Perhaps taking his own life to avoid being the subject of so-called extreme interrogation tactics, by means of which the thugs would attempt to extract the truth from him.

So why aren’t we satisfied to leave it at that? It’s a good story the way it is. It’s as if we’ve gotten too attached to the bathrobed man, like he’s calling on us to save him from his fate.

And it is a fate that was sealed twenty-one years ago when the bathrobed man sealed the secret parcels. Now we have moved on in the story, far into the future. The thugs have perhaps discovered the lawyer friend, the son or daughter has gone in search of the father. The future becomes the present. This is where we must concentrate our attention.

Wait a minute…

Of course. After twenty-one years of waiting, what is another minute?

No, listen. The Icon. Bathrobed man designed the Icon, this awesome system linking everyone and everything together across vast distances. Okay great. So listen. Bathrobed man sent off his drawings and documentations. But didn’t he also start building this thing, this Icon? We’ve already said that he has associates, that he had financiers backing his work. The written documentation is a backup, we said. There’s also an oral tradition, a means of communication propagated among a cadre of operatives, associates of the bathrobed man who are secretly building the Icon according to his prior verbal instructions.


Maybe the Icon has bootstrapping potentials that help with the implementation. For example, maybe some module of the system enables an unspoken means of communication, letting the Icon-builders communicate with each other without leaving a paper trail, or an electronic one.

Yes, and perhaps the Icon, as gradually it is taking form and substance, enables the secret cadre to identify others who could join them, others whom the bathrobed man never met, others whose behavior patterns or brain waves conform to a certain profile that identifies them as promising co-conspirators.

Fine. Now, the Icon links people and things together across vast distances.What about across time? Across long spans of time? Does the Icon make temporal linkages?

Yes, perhaps also the dimensionality of time is built into his grandiose schematics. The likelihood is high, I think now. So the bathrobed man anticipates that the Icon will gradually be assembled over the years after his demise at the hands of the gangsters.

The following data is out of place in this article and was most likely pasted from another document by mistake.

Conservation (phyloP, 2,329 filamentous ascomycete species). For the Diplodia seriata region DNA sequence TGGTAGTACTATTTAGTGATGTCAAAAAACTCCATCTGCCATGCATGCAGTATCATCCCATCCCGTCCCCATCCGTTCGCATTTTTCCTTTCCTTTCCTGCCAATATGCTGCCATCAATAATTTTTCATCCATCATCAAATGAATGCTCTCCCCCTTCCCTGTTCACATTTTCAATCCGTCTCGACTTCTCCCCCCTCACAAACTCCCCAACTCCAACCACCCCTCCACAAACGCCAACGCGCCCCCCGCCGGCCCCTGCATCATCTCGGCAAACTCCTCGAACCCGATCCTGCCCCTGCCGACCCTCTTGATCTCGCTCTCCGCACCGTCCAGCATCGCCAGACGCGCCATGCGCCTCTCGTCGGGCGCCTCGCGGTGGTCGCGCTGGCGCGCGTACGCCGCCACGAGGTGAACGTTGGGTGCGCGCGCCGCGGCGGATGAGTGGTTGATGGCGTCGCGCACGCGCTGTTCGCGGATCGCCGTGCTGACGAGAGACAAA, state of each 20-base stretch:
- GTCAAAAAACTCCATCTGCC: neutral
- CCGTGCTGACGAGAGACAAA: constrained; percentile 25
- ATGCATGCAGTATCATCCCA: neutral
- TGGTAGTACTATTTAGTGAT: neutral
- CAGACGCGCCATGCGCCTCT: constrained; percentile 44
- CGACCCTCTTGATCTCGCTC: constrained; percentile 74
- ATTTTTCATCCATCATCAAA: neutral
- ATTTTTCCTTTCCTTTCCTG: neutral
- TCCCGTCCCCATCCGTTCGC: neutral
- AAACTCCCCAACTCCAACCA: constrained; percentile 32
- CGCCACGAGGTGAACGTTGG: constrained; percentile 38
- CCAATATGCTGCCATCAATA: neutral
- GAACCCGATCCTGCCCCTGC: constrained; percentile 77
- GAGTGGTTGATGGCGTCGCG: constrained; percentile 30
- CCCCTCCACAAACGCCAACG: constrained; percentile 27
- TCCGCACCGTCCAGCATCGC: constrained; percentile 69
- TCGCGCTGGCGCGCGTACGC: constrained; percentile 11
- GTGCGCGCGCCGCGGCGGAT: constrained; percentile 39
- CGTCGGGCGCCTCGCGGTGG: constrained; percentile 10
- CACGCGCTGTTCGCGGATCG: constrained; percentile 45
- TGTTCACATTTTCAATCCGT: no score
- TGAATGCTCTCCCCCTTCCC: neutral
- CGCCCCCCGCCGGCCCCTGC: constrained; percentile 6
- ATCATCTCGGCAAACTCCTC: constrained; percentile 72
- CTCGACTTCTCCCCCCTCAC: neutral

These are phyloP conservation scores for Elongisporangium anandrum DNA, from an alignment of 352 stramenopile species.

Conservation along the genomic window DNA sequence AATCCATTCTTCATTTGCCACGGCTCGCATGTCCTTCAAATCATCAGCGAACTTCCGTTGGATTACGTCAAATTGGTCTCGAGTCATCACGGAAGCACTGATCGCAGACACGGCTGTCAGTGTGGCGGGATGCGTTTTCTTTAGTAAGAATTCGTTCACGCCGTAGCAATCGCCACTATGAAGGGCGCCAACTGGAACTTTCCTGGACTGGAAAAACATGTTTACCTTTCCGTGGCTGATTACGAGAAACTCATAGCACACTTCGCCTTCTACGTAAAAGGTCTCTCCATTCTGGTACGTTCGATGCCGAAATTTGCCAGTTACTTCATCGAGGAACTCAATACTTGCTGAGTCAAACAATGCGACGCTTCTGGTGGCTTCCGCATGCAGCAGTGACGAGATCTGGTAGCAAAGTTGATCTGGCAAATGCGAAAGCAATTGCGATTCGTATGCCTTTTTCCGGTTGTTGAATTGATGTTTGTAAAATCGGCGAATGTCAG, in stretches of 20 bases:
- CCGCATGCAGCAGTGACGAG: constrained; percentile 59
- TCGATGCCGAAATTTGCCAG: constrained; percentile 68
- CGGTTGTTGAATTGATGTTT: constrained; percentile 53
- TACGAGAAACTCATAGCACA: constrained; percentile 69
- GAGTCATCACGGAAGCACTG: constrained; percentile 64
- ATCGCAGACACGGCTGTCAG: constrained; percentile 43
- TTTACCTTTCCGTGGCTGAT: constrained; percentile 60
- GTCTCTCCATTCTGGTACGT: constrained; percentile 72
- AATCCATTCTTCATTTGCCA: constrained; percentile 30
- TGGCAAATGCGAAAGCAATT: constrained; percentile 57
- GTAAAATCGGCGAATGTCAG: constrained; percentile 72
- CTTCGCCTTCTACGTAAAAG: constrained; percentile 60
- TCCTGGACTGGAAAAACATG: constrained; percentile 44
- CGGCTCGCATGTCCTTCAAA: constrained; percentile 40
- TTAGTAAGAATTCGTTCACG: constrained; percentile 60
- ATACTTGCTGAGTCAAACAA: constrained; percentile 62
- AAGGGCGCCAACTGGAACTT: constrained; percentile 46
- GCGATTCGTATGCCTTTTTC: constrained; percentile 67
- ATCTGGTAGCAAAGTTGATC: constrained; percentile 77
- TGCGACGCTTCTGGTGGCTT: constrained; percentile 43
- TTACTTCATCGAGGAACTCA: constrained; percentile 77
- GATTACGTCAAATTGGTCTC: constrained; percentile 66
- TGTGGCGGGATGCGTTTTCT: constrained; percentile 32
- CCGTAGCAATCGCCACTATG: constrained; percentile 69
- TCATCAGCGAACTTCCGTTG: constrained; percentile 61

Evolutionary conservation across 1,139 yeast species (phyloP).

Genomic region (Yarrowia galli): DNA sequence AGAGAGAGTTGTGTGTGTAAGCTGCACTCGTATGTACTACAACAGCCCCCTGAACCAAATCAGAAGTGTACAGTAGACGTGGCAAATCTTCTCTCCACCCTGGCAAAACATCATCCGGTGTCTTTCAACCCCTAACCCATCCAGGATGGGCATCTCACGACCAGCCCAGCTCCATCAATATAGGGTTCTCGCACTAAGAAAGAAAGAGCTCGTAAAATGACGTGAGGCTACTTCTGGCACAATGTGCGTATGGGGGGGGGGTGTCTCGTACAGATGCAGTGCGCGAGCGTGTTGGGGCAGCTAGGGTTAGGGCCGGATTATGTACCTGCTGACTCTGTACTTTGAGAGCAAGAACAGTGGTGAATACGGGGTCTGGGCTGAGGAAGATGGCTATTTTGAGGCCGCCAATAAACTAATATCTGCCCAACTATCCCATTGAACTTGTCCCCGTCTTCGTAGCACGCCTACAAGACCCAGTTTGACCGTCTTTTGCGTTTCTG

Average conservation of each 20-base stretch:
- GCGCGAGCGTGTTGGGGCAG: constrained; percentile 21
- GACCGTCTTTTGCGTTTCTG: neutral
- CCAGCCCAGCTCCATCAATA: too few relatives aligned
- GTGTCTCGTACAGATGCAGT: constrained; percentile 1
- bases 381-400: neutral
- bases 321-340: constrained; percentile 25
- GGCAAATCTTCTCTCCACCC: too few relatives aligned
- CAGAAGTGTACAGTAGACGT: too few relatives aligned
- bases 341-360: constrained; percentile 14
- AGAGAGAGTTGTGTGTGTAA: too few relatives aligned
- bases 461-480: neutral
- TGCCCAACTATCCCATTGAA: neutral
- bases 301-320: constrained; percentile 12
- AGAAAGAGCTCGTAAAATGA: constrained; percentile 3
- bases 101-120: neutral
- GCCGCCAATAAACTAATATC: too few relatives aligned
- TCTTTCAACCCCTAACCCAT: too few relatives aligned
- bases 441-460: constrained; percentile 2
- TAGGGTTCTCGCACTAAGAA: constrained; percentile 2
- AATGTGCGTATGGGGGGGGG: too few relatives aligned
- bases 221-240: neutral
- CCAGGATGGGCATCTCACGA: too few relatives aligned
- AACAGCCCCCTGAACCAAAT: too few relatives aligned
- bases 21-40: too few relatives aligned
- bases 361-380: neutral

And he set it in motion across time, this gradual assembly. Built by his associates, by new co-conspirators…

Eventually achieving the ability to assemble itself.

Yes, that’s great.

Even if the bathrobed man did not know how to design this autopoietic capability of his Icon, he set it on the course toward its eventual emergence as a self-generating device.

And perhaps also self-regenerating, the ability to diagnose and repair its own breakdowns.

And self-replicating.

Yes. So the bathrobed man envisions the gradual self-creation of the Icon as something like an organism, or even a new species of organisms capable of reproduction. It extends across vast tracts of space, across multitudes of people, across long spans of time. Now, does the Icon also extend itself backward in time?

Oh God. You wish now for the Icon to turn itself into a time machine?

Why not? It does everything else.

What does it do precisely?

Hell, I don’t know. It does everything. And if it does everything, then surely it ought to be able to manage time travel.

But have you not yet seen enough such stories of time travel? Must we be doomed to repeating the time travel trope, as though stuck in a time loop that repeats itself again and again, never to be surpassed?

You mean like Groundhog Day?

I’m sorry – like what now?

Never mind. But look, this is how we rescue the bathrobed man from his imminent and inevitable demise.

The Icon returns from the future to save its master, its creator, its father?


 Oh my God. The tears will be flowing down the aisles. Or perhaps they already flowed. Have flowed? Have been flowing? These verb tenses…

But yes, suppose we do that. We have the what, now we need the how. How will the Icon save the bathrobed man, twenty-one years in the past?

I don’t know. No, yes I do. It is already happening. We are the instruments, the vessels of the Icon as it performs its heroic time-traveling mission into the past. This is what the Icon will do. It will invade our minds so that we will write a scenario that saves its father, twenty-one years in the past. But of course it is the past only in diagetic time. In narrative time the rescue remains, happily, poised as a future unfolding of the story. Is invading our minds? Has been invading?